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Switch the Field: Focus on the Right Data


A few weeks ago, I was fortunate to attend the United Soccer Coaches Convention in Chicago. This was my seventh time participating, and I had a terrific time seeing old friends and immersing myself in all things soccer. I even had the opportunity to help U.S. soccer legend Alexi Lalas find his way to the futsal court. I hope Alexi found it, as I never saw him again.

Spending most of my time in the Exhibition Hall, I was struck by the number of vendors showcasing a plethora of gizmos and gadgets that purport to provide important diagnostic data and performance metrics. Earlier this spring, the U.S. Soccer Federation signed a $1.5B deal with an Irish company to provide monitoring devices for what is projected to be 'millions of registered' soccer players in the U.S., with the aim of creating the world's largest player data monitoring program and 'revolutionizing' American soccer by 2022.  Predictably, clubs are now clamoring to similarly outfit their youth and amateur teams in order to demonstrate that they, too, are on the cutting-edge of soccer.  From wearable sensors paired with smartphone apps to balls embedded with motion detectors, the options are dizzying. I chuckled as one vendor touted the simplicity of his product while simultaneously claiming that the device was capable of completing nearly 2,500 measurements per second for a single player.  Wait, what?

As a behavioral scientist and admitted soccer fanatic, I wholeheartedly endorse collecting data for the purposes of enhancing fitness and performance—and the sport.  But before falling in love with nifty toys, we need to ask what are we measuring, why we are measuring it, and perhaps most importantly, what exactly do we do with all that data? From my experience, most youth clubs don't have the time or resources to devote to such in-depth data collection let alone the expertise to meaningfully analyze, interpret, and apply such information. And even if they did, to what extent does tracking the hourly blood pressure of 2,000 young athletes or the speed at which a struck ball is traveling add up to a more meaningful club experience?  Despite sexy marketing and technical wizardry that promises metrics and analytics at our fingertips, most of these monitoring devices yield data that has little relevance in enhancing the overall quality of a typical youth club experience.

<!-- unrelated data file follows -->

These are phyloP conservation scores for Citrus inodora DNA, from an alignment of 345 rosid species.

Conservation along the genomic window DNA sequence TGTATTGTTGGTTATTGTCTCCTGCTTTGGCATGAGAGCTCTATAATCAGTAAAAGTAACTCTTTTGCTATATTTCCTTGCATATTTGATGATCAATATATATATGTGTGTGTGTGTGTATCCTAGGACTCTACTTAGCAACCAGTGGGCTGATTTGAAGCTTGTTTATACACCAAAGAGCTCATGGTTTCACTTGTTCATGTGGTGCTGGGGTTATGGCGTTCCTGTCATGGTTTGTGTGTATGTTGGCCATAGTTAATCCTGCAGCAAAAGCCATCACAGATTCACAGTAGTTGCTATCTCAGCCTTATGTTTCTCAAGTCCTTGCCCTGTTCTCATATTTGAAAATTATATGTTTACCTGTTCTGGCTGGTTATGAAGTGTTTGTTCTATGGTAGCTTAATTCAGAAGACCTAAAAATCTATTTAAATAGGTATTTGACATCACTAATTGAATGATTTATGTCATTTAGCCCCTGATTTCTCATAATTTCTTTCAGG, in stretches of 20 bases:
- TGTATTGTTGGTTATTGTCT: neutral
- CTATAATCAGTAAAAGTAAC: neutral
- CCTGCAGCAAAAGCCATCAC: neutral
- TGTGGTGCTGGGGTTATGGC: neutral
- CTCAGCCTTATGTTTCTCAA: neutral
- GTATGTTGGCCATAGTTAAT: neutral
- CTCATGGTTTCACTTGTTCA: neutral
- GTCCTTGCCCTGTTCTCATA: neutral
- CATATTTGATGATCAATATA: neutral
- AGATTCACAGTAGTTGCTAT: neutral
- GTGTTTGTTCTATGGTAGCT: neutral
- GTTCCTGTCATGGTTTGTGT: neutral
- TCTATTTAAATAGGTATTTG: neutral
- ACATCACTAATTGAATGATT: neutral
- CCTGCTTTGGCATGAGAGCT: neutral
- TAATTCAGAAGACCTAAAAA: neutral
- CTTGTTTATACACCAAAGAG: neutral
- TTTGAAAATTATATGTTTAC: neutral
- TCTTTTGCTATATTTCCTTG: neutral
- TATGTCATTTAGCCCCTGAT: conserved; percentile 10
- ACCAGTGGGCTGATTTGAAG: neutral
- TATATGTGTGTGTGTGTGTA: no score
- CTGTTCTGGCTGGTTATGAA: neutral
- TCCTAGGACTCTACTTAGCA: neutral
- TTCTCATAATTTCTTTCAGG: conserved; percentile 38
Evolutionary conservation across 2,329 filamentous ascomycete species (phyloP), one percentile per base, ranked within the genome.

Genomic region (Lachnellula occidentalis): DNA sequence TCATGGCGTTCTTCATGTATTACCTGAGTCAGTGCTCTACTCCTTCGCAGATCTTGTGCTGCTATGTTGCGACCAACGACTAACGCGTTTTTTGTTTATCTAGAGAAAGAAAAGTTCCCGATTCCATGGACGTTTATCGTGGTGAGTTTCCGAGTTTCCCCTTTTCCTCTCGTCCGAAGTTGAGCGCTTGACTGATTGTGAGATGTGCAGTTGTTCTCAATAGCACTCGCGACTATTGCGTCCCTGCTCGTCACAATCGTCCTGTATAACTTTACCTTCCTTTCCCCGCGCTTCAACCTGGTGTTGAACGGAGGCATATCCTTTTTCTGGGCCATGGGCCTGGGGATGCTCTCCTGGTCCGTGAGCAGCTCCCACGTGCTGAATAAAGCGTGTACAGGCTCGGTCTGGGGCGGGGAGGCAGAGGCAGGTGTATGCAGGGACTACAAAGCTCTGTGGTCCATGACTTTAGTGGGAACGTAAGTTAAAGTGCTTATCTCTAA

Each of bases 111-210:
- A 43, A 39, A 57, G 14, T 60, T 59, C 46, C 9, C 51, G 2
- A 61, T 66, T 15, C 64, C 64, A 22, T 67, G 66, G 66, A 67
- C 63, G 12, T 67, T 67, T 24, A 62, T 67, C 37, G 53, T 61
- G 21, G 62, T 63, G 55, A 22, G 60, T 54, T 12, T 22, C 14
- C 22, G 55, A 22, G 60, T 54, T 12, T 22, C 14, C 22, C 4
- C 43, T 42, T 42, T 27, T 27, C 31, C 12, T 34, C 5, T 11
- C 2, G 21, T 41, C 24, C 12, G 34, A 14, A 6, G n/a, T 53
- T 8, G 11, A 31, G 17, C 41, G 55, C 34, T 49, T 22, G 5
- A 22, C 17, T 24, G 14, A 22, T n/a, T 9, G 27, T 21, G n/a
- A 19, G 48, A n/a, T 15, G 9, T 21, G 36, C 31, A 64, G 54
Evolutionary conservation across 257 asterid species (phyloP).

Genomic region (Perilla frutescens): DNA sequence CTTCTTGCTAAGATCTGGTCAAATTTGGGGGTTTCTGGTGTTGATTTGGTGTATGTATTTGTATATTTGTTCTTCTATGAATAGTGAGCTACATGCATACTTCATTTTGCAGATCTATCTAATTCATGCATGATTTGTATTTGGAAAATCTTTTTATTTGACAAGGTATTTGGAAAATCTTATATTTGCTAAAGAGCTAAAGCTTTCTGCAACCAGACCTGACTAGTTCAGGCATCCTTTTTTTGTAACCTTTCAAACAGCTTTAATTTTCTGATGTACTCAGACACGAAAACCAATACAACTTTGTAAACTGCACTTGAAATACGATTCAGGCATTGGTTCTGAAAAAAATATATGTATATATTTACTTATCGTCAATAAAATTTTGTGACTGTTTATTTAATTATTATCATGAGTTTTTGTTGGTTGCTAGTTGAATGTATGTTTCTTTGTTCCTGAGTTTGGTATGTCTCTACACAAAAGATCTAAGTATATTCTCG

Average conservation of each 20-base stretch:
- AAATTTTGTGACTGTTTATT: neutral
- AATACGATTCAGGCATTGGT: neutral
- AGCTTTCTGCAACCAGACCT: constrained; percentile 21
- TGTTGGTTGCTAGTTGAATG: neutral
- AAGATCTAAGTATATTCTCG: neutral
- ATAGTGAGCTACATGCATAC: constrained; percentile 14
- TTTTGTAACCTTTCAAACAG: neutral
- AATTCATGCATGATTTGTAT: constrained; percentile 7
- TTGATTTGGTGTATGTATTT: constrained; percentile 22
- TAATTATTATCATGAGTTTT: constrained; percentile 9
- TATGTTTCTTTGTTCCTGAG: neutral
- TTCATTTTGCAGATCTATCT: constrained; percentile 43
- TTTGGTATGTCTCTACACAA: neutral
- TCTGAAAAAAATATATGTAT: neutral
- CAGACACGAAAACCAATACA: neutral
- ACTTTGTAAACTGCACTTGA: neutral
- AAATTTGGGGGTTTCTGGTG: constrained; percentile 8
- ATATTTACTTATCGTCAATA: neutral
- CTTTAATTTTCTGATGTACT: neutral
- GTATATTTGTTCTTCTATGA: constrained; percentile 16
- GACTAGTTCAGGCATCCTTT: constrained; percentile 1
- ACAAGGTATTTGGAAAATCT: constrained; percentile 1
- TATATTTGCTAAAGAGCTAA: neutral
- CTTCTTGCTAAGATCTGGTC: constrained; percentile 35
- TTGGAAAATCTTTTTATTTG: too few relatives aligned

So before distributing 'smart' vests to 15-year-olds, we might be better served by focusing on those critical factors that drive the broader player experience, family engagement, and the continued professional development of coaches. Things like the quality of feedback and guidance players receive from coaches; the value provided for dues and fees; and the extent to which families feel engaged and included are far better predictors of successful clubs than individual measures of cardiovascular health, muscle strength, acceleration, and distance covered.  Measures such as these move beyond data collection as a borderline promotional gimmick and into the realm of real, actionable information that ensures that the roughly 8M U.S. youth soccer players receive the education, experience, and environment necessary for them to reach their full potential in playing the beautiful game.
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Dr. Michael Warech presenting at Youth Sports – Go...
Bringing science to sport


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Friday, 24 May 2024

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